With transparency and corporate misdeeds major problems in even the most advanced and liquid markets, there are fears that Cambodia’s investors could fall prey to insider trading and other manipulations. Meanwhile, the leap of faith required to invest in a company in return for a piece of paper, or an electronic acknowledgment of share holding, is likely to make the buy side of the equation equally troublesome.

“This is a cash-flow economy and people still put their confidence in gold and currency and don’t really trust checks,” the lawyer said. “In such an environment, it’s going to take a while for both companies and investors to take shares seriously.”

But the most widely acknowledged hurdle is Cambodia’s skeletal regulatory environment. The country does not have a securities law, let alone a law governing company formation.

Laws on commercial agency, arbitration, business enterprises, contracts, property leasing, secured transactions and trademarks make up 50 pages of the Ministry of Commerce Business and Investment Handbook 2000—but none of those laws have been approved yet by the National Assembly.

Meanwhile bankruptcy provisions are rudimentary and few companies follow common accounting and auditing regimens.

“I don’t think any of the [biggest Cambodian] companies would qualify as a public company,” Sok Siphana said, emphasizing that markets only function properly when financial statements can be relied on to asses a company’s financial position.

But the launch of a capital market for Cambodia is moving forward, with champions of the plan pointing out that a number of other developing countries including Bhutan, Mongolia and Vietnam have stock exchanges.

Early stock exchanges in formerly held British colonies Hong Kong and Singapore accelerated their economic development, said David Carrad, a former legal adviser to the Ministry of Commerce, in a report on the formation of the exchange.

Proponents say that an exchange could also provide some sort of pension provision for an aging Cambodian population that doesn’t drain the country’s already pinched budget, says Bit Seanglim, the chairman of Cambodia’s Capital Markets Working Group.

“Over the next 20 years, the proportion of old people is going to grow significantly,” Bit Seanglim said at last month’s Globalization Conference in Phnom Penh. “They will not, however, be able to rely on public resources to fund their retirement needs.”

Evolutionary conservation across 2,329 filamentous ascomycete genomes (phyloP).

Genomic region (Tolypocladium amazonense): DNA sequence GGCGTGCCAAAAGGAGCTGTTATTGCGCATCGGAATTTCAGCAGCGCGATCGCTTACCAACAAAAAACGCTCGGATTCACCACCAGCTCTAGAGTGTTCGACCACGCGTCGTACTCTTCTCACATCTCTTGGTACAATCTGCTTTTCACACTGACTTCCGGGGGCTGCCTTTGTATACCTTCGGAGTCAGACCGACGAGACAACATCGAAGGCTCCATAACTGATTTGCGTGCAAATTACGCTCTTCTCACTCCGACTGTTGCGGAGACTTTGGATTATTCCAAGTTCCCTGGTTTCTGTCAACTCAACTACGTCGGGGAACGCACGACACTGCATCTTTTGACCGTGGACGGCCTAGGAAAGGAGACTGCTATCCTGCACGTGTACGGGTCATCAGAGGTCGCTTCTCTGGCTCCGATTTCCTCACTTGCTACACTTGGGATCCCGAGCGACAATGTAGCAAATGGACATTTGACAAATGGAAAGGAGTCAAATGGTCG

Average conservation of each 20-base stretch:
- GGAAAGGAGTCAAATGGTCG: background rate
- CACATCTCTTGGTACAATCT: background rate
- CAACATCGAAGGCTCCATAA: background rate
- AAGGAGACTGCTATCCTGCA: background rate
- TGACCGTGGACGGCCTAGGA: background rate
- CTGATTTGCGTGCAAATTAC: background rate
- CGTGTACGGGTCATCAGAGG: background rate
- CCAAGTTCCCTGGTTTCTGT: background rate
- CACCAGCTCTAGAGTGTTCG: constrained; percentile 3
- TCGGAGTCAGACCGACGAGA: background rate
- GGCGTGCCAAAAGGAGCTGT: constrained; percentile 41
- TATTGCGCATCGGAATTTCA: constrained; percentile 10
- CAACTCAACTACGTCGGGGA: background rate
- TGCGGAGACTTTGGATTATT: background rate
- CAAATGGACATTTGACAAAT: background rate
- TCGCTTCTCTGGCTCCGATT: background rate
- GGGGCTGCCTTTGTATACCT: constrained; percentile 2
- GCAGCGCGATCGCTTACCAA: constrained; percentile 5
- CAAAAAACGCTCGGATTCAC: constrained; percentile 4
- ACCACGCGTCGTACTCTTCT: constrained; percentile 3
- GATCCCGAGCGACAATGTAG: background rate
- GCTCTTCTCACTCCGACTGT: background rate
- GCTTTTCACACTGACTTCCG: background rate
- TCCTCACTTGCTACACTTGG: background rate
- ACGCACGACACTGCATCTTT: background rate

But some observers say that the onerous reporting requirements of any future securities law may turn many investors off the idea of listing altogether.

“For sure these guys are already under-declaring [their turnover], because they don’t want more attention from the tax department,” Sok Siphana said.

Others say that the implications of corporate governance may also dampen incentives to raise funds by going public. Under most securities laws, shareholders gain rights to dismiss directors and vote for corporate takeovers in return for their investment.

In Vietnam, fears about auditing, publicizing business information and loss of control means eligible companies are reluctant to apply for listing licenses. Only five companies are listed on the country’s year-old exchange in Ho Chi Minh City.

If plans for Cambodia’s market advance further, questions about its viability are likely to focus on whether companies are ready to embrace the commitment to transparency and fluid ownership that comes with flotation on a stock market.

While many of Cambodia’s top tycoons back the rapid creation of an exchange for now, it remains to be seen whether they are genuinely prepared to run the risk of dismissal at the hands of their shareholders, or to open their books to the kind of scrutiny that accompanies public ownership.

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Some the groups, along with the Royal Group of Companies, thought most likely to meet  any future eligibility requirements include:

 

OMC Group: Suzuki motorcycles and Sharp office products distribution;

companies operated by businessman Kong Triv: joint ventures with British American Tobacco and agreements with the Thai President Food and Japan’s Sumitomo;

companies led by businessman Mong Reththy: agro-industrial operations including palm oil production;

Khaou Chuly Group: joint ventures with Japan’s Maeda Corporation and agreements with Northbridge International School;

Meng Srieng Express: runs bus routes in Cambodia and has a joint venture with Malaysia’s Management Knang Port;

Royal Air Cambodge: joint venture with Malaysia Airlines;

Sokimex: fuel distributor that owns the former T3 Prison site, has the fee collection concession for the Angkor temples and has agreements with Japan’s Marubeni;

Thai Boon Roong Group: shipping interests and owns the Hotel Inter-Continental building;

Canadia Bank: has a wide network of correspondent banks in Europe and the US.